Most other network services, such as Web, emails, and file transfer, use DNS. A misconfigured DNS server can lead to critical connectivity issues. Thankfully, troubleshooting DNS issues is a vital and relatively simple process to follow.
Follow this tutorial to learn the practical steps in troubleshooting DNS issues.
- A stable internet connection.
- Access to the command line/terminal.
- A user account with administrator/sudo privileges.
Note: Follow our tutorial to set up a DNS nameserver on Ubuntu.
DNS troubleshooting follows logical steps from basic network troubleshooting to more in-depth analysis. Network services often report DNS issues for reasons that do not require in-depth DNS troubleshooting.
If you are experiencing DNS issues, start by performing the following steps before going on to in-depth troubleshooting:
- Check cables
If using a wired connection, make sure everything is connected properly. On wireless networks, check if WiFi is turned on and connected. Check the router if all cables are functional. Try to switch ports for ethernet cables and test out the connection.
- Restart router
Turn the router off and wait for at least two minutes before turning it on again. Wait until the router fully boots up before rechecking the connection.
- Scan for malware
Viruses sometimes block an internet connection. Run a scan to see if anything suspicious appears and handle accordingly.
- Check the website
If the problems arise when connecting to a particular website or a part of the website, check if the connection problem is with the website itself. One way to do this is using the ping command.
The command output helps identify the reason for the connection problem:
ping does not show a response, the issue is most likely on the server's end.
2. A common cause of an error in the response is a poorly configured DNS server or firewall restrictions. Learn how to resolve the "Temporary failure in name resolution" error.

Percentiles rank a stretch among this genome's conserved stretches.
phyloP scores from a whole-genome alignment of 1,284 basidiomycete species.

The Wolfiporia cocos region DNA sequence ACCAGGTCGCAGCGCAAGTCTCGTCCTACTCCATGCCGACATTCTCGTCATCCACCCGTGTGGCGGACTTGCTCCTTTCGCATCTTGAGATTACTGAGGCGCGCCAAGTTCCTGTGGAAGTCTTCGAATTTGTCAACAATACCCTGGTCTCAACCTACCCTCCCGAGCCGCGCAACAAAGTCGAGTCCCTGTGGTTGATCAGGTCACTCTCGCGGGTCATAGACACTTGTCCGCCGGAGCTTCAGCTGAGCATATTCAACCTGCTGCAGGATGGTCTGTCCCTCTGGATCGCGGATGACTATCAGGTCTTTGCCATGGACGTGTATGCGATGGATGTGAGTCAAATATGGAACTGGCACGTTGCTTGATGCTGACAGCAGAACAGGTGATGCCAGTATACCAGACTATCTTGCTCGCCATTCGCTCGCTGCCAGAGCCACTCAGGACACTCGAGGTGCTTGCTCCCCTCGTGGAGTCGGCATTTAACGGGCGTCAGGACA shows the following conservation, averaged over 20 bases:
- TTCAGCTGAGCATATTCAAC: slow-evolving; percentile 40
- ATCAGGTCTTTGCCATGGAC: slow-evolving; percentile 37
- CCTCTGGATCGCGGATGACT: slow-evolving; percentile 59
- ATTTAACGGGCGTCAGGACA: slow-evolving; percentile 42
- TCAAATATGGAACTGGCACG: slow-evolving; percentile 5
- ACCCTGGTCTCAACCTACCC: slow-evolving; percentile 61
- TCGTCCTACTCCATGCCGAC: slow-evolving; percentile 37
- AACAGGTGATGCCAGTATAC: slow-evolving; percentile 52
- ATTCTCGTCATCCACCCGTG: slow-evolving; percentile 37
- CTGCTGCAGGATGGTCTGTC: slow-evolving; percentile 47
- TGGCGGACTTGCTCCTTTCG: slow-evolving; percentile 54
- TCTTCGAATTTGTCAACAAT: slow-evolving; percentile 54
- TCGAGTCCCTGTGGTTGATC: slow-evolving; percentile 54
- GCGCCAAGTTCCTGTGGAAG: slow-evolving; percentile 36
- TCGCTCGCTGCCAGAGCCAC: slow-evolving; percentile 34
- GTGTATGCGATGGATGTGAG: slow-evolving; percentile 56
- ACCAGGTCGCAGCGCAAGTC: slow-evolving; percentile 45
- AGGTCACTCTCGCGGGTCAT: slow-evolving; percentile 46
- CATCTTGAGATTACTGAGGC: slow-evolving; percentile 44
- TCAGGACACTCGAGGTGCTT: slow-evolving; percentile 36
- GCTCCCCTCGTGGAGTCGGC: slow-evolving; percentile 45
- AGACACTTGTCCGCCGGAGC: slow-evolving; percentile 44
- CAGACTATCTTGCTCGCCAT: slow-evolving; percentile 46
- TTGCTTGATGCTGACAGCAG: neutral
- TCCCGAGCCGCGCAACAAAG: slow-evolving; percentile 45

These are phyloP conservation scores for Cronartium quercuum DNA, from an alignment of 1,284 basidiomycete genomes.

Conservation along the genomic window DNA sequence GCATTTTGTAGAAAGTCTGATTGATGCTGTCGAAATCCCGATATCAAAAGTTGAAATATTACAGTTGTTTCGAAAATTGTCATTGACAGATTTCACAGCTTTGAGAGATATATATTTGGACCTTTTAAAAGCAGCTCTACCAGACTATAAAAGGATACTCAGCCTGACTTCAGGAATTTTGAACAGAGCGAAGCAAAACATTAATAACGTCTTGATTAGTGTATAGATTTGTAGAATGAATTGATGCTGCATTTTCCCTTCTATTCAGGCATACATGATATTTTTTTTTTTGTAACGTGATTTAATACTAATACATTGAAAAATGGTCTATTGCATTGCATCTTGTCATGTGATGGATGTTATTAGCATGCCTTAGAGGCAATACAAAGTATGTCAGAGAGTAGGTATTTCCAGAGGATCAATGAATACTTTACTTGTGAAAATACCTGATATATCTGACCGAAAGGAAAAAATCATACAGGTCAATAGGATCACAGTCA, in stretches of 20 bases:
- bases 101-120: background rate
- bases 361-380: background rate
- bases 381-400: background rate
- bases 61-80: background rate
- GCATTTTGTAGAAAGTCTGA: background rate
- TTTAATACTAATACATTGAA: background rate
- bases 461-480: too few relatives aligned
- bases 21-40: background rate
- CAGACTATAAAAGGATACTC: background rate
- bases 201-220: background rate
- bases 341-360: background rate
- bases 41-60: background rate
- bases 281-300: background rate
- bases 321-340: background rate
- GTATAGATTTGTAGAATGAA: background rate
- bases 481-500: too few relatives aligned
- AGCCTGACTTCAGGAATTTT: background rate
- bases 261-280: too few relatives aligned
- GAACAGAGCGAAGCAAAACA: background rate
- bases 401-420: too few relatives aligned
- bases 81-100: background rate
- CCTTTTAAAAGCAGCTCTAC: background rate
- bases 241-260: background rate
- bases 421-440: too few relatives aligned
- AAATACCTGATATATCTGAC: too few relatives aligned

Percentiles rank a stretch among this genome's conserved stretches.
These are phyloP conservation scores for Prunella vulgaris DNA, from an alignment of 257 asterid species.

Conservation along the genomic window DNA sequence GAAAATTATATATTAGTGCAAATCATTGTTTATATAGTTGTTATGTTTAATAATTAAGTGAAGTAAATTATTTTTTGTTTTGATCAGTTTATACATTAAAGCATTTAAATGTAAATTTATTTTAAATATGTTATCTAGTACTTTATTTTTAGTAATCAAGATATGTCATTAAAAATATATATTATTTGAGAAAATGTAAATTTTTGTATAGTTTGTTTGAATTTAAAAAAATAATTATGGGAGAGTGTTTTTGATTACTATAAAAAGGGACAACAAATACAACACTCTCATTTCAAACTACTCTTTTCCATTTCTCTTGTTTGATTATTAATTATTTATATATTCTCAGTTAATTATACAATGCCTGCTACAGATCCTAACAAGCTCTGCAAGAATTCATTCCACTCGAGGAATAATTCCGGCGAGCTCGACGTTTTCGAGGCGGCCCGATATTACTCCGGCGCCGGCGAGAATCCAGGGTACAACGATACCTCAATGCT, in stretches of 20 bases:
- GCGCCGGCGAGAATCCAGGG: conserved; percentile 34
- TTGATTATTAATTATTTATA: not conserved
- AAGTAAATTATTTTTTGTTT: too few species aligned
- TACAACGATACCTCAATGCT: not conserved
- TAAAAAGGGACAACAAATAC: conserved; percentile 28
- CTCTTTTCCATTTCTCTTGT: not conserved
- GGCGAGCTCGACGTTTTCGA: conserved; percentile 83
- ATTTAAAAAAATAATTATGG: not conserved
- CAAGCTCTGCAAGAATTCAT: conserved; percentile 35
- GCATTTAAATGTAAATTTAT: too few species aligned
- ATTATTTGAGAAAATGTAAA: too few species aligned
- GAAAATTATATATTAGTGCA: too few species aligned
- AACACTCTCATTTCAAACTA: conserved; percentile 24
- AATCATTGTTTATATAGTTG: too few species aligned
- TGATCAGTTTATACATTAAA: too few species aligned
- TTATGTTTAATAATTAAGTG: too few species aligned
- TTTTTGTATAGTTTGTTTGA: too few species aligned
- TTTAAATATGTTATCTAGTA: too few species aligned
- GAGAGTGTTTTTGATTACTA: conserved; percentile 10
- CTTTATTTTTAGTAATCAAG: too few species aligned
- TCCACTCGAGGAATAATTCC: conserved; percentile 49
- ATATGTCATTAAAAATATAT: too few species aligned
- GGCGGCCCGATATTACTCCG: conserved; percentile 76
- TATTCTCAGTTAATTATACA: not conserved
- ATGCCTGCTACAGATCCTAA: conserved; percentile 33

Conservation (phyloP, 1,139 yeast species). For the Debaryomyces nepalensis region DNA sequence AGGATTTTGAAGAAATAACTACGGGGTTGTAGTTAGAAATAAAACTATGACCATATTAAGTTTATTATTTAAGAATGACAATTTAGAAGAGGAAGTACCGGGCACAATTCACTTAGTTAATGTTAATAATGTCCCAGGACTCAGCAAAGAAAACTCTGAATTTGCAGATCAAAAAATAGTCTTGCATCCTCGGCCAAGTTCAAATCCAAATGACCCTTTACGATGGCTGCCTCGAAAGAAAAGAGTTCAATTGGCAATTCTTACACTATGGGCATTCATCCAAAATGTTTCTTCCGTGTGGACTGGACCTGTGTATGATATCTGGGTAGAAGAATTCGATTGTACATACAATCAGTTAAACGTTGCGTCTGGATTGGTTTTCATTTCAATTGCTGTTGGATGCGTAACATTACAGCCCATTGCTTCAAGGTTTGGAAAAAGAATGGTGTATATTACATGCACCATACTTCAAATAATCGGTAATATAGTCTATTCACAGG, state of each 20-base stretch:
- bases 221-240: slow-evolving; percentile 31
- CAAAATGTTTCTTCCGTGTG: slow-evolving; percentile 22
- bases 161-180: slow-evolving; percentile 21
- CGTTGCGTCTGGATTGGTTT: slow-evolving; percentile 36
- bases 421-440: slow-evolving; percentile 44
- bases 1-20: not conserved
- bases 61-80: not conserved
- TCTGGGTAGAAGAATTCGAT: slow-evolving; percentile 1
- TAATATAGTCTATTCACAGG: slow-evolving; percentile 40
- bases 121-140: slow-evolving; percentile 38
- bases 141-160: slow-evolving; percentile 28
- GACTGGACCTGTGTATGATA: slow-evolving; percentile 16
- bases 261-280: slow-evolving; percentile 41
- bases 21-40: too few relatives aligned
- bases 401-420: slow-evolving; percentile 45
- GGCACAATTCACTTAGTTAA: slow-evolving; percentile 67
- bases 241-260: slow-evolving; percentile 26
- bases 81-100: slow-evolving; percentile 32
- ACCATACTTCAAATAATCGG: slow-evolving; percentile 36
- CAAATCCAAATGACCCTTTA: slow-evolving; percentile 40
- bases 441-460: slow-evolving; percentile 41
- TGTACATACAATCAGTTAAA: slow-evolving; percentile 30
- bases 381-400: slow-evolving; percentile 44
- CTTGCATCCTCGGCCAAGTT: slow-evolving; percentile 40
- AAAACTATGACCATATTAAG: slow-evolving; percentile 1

3. If the output shows a response, the problem is most likely with the DNS.
The comprehensive list below provides valuable tips for troubleshooting DNS issues.
Note: Refer to our Linux network commands list for more troubleshooting commands.
Check TCP/IP Settings
Misconfigured DNS server addresses are a common issue. Reset the settings and check if communication is back to normal. Depending on which OS you're using, the steps are different.
1. Search for Network Status in the Start menu and open the tool.
2. Select Properties under the network connection details.
3. Click the Edit button to change the IP settings.
4. If the IP assignment is Manual, double-check the IP, Preferred, and Alternate DNS addresses. Change IP assignment by selecting Automatic (DHCP) from the dropdown menu to reset back to normal.
5. Save the settings when finished.
1. Click the connection icon in the top-right corner.
2. Open the menu and select Wired Settings.
3. Click the gear icon in the connection pane to open the settings.
4. Navigate to the IPv4 tab in the settings menu.
5. If manually assigned, double-check the Address and DNS IP address list. Select the Automatic (DHCP) option and change the DNS switch to Automatic to reset back to normal.
Apply the settings when finished and close the window. Lastly, check the connection to ensure everything functions correctly.
Note: Learn how to install and use PowerDNS on Ubuntu, an open-source DNS server solution that helps resolve namespaces.
Flush the DNS Cache
IP mapping to popular websites is often the target of malicious attacks. DNS caches information to improve loading speed, and it might have cached a wrong address. Clearing the DNS cache deletes all the lookup information and updates with subsequent requests.
Flushing DNS cache is a good security measure to take in general. Follow our tutorial for detailed and OS-specific instructions: How to Flush DNS Cache in macOS, Windows, & Linux.
Release and Renew DHCP Server IP
Releasing and renewing the IP address helps resolve an IP conflict and old DNS information by refreshing the cached information. The easiest way to accomplish a release and renewal is through the command prompt/terminal.
Warning: Resetting the IP disconnects the computer from the internet.
To renew the IP on Windows using the command prompt:
1. Run the following commands to release the current IP and renew the information: